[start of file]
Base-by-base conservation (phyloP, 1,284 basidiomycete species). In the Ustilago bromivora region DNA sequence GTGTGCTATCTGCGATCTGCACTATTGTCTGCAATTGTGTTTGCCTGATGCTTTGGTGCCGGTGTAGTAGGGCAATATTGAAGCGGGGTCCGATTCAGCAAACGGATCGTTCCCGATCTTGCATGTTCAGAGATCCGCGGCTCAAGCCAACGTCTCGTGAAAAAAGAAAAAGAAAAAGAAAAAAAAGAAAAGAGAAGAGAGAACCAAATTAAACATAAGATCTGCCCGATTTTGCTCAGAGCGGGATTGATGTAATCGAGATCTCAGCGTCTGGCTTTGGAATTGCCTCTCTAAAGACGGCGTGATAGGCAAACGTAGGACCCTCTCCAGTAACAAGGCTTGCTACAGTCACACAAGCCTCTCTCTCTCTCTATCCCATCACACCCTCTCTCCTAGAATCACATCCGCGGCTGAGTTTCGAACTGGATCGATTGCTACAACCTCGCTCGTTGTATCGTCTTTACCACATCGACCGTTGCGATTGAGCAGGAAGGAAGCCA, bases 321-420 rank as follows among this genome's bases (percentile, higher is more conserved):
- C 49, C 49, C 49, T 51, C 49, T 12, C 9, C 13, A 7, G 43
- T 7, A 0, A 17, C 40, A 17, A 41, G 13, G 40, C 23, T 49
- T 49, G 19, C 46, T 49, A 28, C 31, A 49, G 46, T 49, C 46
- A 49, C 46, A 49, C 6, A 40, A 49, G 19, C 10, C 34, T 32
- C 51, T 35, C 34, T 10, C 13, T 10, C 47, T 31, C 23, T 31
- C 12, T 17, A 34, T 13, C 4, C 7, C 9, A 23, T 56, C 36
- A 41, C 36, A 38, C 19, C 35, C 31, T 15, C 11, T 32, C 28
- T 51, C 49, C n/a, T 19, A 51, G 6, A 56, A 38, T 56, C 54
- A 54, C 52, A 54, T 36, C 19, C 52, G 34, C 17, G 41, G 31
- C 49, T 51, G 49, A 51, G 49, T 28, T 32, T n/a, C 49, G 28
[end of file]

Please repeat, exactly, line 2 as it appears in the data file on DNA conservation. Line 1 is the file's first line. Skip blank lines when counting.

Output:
- C 49, C 49, C 49, T 51, C 49, T 12, C 9, C 13, A 7, G 43